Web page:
initial plan. At the end, the nurse put an oxygen mask on me. That seemed to energize me to push when they instructed me to. My mother said that the mask was laughing gas, like at
the dentist. I dont know about that.
My doctor agreed to let William nurse while he repaired the tear. Sounds easy, but that wasnt the end. Why
doesnt anyone ever talk about how much afterbirth
contractions can hurt? It wasnt stressed in medical school or in prenatal classes. I had forgotten that women post-birth often
shiver from all the changes in body fluids. So, I was still having contractions and shivering, and I was supposed to lie still
for the doctor to repair the tear?! Who was my
support then? Labor was over. The family focus was on the newborn.
In the next several days I felt like my body had been physically beaten. My mother went
back home encouraging me that I "would feel better soon". My husband was back to work after two days. It seemed like everyone
was quickly forgetting my labor.
I wondered if I was the only woman who was traumatized by her own labor. I felt alone. My mother revealed that she thought that my hollering and lack of control
was abnormal behavior. She couldnt believe I begged for a c-section. At the time, I had been insulted. Now, I realize my mother
had never seen another birth. She had no point
I wish I had that experienced female labor coach to tell us that my labor was normal for me, and that I did
a great job pushing out a nine pounder. I wish I had someone right then and there to put this into perspective for my family. I wish I had someone that could have helped
me get into different positions so that I was not lying on my back with my bottom exposed to the world for 3 hours. I wish
I had someone who would have told my husbands friends to scram and give me privacy. I wish I had someone to relieve my family,
so they could recoup. If I did have an experienced labor assistant, I might not have walked away from this birth experience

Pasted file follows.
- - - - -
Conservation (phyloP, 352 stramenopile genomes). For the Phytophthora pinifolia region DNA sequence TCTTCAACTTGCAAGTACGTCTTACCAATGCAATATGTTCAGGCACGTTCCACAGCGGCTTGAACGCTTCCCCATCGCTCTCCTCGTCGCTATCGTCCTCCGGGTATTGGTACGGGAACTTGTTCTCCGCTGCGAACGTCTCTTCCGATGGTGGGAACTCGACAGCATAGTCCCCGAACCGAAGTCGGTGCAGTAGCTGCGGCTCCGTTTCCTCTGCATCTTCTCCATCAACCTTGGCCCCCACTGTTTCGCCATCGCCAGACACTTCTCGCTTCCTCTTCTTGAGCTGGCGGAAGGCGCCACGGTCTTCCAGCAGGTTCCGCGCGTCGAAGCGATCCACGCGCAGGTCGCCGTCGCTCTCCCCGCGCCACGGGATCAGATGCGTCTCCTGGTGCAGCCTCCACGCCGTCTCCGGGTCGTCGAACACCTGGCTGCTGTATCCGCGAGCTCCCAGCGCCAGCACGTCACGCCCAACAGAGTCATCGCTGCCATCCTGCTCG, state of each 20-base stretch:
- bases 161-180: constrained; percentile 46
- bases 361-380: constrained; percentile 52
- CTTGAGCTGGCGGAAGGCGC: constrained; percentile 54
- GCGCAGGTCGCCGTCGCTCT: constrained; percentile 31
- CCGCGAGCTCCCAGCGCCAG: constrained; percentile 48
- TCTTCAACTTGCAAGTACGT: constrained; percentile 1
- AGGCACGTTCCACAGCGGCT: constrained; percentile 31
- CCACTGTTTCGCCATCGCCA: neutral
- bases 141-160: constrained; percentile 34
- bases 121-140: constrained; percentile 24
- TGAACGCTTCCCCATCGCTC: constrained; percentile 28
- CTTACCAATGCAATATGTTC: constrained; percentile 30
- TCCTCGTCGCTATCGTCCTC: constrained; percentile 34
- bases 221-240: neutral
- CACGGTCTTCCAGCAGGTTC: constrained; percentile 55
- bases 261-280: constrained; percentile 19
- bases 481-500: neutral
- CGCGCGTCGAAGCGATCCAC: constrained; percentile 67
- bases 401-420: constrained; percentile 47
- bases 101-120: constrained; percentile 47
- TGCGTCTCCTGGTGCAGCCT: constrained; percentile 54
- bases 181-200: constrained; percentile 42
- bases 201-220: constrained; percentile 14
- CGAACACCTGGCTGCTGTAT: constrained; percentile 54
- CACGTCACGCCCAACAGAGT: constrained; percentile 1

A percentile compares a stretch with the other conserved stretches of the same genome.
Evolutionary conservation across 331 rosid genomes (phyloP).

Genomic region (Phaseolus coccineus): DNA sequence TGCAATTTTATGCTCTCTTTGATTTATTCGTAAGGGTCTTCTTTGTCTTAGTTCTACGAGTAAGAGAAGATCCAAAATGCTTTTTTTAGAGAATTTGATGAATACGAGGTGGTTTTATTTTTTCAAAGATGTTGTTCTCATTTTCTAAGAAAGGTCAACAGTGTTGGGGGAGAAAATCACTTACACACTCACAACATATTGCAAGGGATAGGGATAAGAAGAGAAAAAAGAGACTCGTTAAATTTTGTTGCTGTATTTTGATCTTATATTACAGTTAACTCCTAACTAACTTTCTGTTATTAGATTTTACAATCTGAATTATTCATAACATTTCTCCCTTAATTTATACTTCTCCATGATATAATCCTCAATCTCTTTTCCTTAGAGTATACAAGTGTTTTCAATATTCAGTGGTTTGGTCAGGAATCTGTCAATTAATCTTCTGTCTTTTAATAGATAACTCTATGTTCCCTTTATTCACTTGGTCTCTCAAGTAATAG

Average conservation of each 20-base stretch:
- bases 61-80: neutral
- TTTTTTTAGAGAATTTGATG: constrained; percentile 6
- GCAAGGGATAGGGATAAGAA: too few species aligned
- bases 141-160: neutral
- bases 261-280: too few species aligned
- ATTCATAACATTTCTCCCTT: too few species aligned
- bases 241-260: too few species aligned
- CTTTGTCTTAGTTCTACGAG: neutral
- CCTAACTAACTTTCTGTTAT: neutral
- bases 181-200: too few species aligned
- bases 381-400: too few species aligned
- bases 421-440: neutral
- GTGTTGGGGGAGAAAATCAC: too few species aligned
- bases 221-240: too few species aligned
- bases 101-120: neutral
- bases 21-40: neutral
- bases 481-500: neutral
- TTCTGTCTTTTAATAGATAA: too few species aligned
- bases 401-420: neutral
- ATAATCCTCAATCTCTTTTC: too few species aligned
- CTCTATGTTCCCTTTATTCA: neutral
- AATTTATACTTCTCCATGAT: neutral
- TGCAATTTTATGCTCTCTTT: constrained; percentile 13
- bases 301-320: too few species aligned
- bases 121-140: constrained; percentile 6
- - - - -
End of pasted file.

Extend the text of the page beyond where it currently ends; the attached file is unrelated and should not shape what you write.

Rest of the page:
frightened to have another pregnancy. In my mind, now I know I did the best I could under the circumstances. The shame of
it is that I never even heard of a doula at that point in my life. I strongly believe a doula would have helped.
One Short Year Later
I couldnt believe I was pregnant. I wanted another baby, but did not want to endure three hours of pushing again. I shared my feelings with my midwife. She recommended
I call a doula.
When we met her, my husband and I both felt better. I was going to have a second chance to prove my body
was normal. The doula seemed to know how to help. After talking, she helped us to realize how common it is for men to get
tired, nervous, and pale seeing their partners labor. Despite popular belief, my husband and I concluded that most men are
not the best choice for labor support. John felt relieved that he could play the role of a nervous father-to-be and not have
100% responsibility for my pains, emotional status, and birth memories. He would not have to starve and hold his bladder the
entire time I labored. Also, most men have never experienced pain anything like childbirth. Real men should admit that and insist on a doula. I am glad John's ego didn't get in the way of obtaining the help I needed.
I suspect that my mother may have felt hurt or rejected at the time that I asked a stranger for help, but
now she realizes the importance of labor support and may even have regrets about being sedated when my sister and I were born.
Thirty plus years ago laboring woman werent given a choice. But we can make choices now.
My second labor began around midnight when I was 41 weeks. I had seven extra long days to dwell on the upcoming event. My doula let me call her any time. She was
always encouraging and put my mind at ease. When I thought I was in labor, she came to my house. It was my plan to remain
at home as long as I could.
At the beginning of labor I had some privacy because my family had been asleep. I didnt want anyone nagging
me, "Are you sure youre having contractions?" I also wanted to cuddle and cherish William. Soon he would have to share me
with his baby brother. Most expectant parents would not imagine their partner sleeping through any of labor. Experience changed
the priorities. The benefit later was that John was awake, attentive and supportive to me in the early morning when Scott